Sometime over the past two weeks, the word “Austerians” burst onto the blogosphere.

A play on the fiscal reserve of the “Austrian” school of economic thought (Friedrich Hayek or Ludwig von Mises) the phrase Austerians referred to the desire to slash government spending and cut deficits during a time of economic weakness or recession.

Economix credited the term to Mark Thoma (who blogs at Economist’s View). His first mention appears to have been on Thursday, June 17, 2010 at 04:23 AM in “Paradox of Thrift” versus “Confidence in the Markets”.  I mentioned Thoma and the word coinage in Martin Wolf’s FT discussion “When Should Fiscal Tightening Begin?“.

That started an email deluge as to the origin of the word. Several readers told me it was much older than June 17, 2010. So I pinged Professor Thoma, and he said he had no idea about the origin –  he was just trying to make a somewhat dry discussion of budget balancing during difficult economic times more entertaining — not create a new phrase.

Mark noted that someone in his comment stream  claimed to have heard this used earlier at Naked Capitalism. So I pinged Yves Smith, and she directed me to Rob Parenteau, of The Richebacher Letter.

Rob wrote back that he had been using the phrase for quite some time. He directed me to a BNN TV interview where he used the phrase (about 3 minutes in) on the afternoon of June 10, 2010 to refer to the region previously known as the Eurozone as Austeria.

Rob also wrote:  “I next used it and the phrase “Austerian Economics” in the third and second to last paragraphs of the June 11, 2010 Richebacher Weekly letter published by Agora Financial for subscribers. And yes, it was a yank on the Austrian School bias toward deflation uber alles.”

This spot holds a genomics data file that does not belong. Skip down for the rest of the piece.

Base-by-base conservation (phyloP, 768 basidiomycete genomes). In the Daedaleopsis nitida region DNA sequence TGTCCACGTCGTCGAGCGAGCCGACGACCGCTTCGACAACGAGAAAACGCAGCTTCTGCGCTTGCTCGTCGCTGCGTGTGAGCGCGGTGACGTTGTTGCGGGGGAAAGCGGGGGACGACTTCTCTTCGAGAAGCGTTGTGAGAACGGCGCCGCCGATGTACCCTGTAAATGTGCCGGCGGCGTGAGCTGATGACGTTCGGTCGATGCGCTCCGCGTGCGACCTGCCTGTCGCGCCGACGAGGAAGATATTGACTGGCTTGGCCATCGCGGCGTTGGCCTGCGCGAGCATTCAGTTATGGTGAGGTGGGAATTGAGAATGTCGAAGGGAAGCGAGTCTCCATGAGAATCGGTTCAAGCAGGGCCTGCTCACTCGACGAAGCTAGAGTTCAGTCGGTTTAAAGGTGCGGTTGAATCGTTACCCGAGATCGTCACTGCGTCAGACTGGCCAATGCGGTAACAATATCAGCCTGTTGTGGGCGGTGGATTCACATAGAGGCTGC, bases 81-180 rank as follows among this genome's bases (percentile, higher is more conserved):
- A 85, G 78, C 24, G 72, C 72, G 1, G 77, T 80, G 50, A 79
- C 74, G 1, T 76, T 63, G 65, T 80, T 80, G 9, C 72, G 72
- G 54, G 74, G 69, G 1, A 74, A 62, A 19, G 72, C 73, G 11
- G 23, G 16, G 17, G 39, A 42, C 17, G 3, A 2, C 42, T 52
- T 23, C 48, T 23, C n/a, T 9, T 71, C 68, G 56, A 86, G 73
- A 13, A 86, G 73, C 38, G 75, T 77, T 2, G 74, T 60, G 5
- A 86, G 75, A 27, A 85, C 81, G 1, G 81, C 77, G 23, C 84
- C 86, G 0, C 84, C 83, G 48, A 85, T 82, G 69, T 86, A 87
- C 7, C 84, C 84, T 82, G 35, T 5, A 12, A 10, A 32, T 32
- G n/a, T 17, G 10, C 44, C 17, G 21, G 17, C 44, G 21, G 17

I don’t know Rob, or get the Richebacher Letter — but Yves does, and she confirms he has been using the phrase since April.

There you have it — etymological mystery solved.

>

Source:
SqueezePlay : June 10, 2010 : G20 Votes for Great Depression
BNN.CA June 10, 2010
http://watch.bnn.ca/thursday/ShowAllClips/#clip312053

Category: Economy, Really, really bad calls, Taxes and Policy

Please use the comments to demonstrate your own ignorance, unfamiliarity with empirical data and lack of respect for scientific knowledge. Be sure to create straw men and argue against things I have neither said nor implied. If you could repeat previously discredited memes or steer the conversation into irrelevant, off topic discussions, it would be appreciated. Lastly, kindly forgo all civility in your discourse . . . you are, after all, anonymous.

20 Responses to “Word Origins: “Austerians””

  1. mgnagy says:

    WTF? See also “austerity.”

    austerity |ôˈsteritē|
    noun ( pl. -ties)
    sternness or severity of manner or attitude : he was noted for his austerity and his authoritarianism.
    • extreme plainness and simplicity of style or appearance : the room was decorated with a restraint bordering on austerity.
    • ( austerities) conditions characterized by severity, sternness, or asceticism : his austerities had undermined his health | the simple life of prayer and personal austerity.
    • difficult economic conditions created by government measures to reduce a budget deficit, esp. by reducing public expenditure : a period of austerity | [as adj. ] austerity measures.